"The site was acquired in 1861 from Mr. Leonardo d'Almada e Castro (a prominent Portugese citizen who served in the Hong Kong Governemnt) with a mininal sum of money.
Fr Antonio Riva acted as the architect of the building. The compound was to house
- the convent,
- three day schools (English, Portugese and Chinese),
- a boarding school,
- the Orphanage for children and adults and
- the Chapel.
The compound used to enjoy a commanding view of the harbour and Hong Kong Island as a whole. Its beauty and scale were so impressive that people from Canton and Macao rushed in to see it and many locals wanted to place their daughters in this school, as reported in a local newspaper the 'Daily Press' on June 1861."
The remaining historical building is the "Sacred Heart Chapel" - Grade I - built 1907, recently nicely renovated. Open to the public.
This photo is from 1981, before the other buildings were demolished.
There is a book:
"History of Our Canossian Missions- Hong Kong 1860-1910"
The Convent is large, with between 400-500 inmates. We have one good-sized chapel ; also a very pretty little one for the Children of Mary. We receive as many as 1,000 babies in the course of a year ; though, of course, the greater number die after recieving Holy Baptism. It would, I am sure, make your heart ache to see the way the poor Chinese babies are treated by their most inhuman parents, who would destroy them if there were no convent to recieve them. We have in the Chinese Orphanage 120 or more children who are taught all kinds of needlework and embroidery for the church and for the ladies in the colony. Then we have also an Orphanage for Europeans and Eurasians, with more than 100 children of all ages and tongues, from the fair-haired English to the black-skinned Indian Besides this, we have a boarding-school with about fifty boarders, and a day school with 130 scholars, and we are in all thirty -two sisters ; so that you can imagine something of our work. May I beg your Community's prayers for us and our poor orphans."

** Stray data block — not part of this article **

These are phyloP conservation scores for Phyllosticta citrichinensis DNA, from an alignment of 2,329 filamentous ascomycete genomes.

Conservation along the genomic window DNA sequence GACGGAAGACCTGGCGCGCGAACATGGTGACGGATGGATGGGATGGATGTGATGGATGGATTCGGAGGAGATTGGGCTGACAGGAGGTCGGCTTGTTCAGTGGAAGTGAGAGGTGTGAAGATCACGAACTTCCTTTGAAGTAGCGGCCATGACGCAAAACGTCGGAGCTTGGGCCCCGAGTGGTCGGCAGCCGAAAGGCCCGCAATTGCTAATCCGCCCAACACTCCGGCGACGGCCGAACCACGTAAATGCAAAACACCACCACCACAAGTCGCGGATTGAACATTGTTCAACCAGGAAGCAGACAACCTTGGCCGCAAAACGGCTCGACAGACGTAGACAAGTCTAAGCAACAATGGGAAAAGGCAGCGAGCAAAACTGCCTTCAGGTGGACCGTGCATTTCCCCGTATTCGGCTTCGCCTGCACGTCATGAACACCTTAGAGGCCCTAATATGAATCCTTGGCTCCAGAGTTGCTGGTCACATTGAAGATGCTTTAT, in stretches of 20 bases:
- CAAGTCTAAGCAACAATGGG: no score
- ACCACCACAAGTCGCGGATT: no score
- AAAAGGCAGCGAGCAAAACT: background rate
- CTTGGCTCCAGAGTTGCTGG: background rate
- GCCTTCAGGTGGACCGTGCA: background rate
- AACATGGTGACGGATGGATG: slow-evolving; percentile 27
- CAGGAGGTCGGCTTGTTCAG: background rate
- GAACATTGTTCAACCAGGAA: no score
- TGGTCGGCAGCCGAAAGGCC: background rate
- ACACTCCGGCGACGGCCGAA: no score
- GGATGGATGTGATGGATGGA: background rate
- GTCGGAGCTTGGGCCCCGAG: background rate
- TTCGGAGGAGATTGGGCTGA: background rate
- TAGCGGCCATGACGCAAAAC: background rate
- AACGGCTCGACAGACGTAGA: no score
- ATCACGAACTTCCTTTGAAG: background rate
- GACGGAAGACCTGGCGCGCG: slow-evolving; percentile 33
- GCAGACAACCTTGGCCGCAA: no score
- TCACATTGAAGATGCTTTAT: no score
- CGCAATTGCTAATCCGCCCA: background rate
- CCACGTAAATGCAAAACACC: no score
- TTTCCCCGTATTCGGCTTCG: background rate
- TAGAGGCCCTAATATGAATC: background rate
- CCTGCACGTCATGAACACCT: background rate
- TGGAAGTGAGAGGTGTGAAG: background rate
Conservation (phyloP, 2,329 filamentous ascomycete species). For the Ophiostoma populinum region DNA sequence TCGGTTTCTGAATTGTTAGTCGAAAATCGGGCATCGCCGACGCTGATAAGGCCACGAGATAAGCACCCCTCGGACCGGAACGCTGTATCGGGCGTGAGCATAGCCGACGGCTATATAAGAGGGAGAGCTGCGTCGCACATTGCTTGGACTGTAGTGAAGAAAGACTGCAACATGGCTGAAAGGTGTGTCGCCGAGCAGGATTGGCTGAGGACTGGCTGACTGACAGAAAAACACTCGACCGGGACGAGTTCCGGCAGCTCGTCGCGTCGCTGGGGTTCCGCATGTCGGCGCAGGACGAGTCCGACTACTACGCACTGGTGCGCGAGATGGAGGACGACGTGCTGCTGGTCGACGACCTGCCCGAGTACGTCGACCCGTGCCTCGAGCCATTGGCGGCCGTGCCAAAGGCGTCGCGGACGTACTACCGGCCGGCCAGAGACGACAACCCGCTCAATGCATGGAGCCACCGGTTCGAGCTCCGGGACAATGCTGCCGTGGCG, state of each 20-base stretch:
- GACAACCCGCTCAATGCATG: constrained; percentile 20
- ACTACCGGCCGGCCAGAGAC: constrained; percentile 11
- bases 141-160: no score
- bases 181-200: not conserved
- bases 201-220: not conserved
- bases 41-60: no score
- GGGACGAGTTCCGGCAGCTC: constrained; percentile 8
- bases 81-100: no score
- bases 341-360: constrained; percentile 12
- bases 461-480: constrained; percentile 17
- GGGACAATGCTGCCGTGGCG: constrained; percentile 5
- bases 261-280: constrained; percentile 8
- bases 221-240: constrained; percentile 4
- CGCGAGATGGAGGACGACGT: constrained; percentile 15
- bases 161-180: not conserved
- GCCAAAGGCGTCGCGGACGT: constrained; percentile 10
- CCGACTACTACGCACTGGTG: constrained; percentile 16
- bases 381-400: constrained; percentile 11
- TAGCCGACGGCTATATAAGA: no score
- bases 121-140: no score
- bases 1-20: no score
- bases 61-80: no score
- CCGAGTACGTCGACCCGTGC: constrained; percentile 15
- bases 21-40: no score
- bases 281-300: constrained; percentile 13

.. of the more fashionable and wealthy of the Philippine half-caste families send their daughters to the Italian convent at Hongkong.
copied from http://gwulo.com/node/5050
Italian Convent Extension. The Mother Superior of the Italian Convent wishes to gratefully acknowledge the following sums of money received in answers to letters sent out asking for help to pay off the remaining debt on the ‘Rosehill’ extension to the Italian Convent and for other necessaries for the winter season…” China Mail 3 Jan 1901: 2.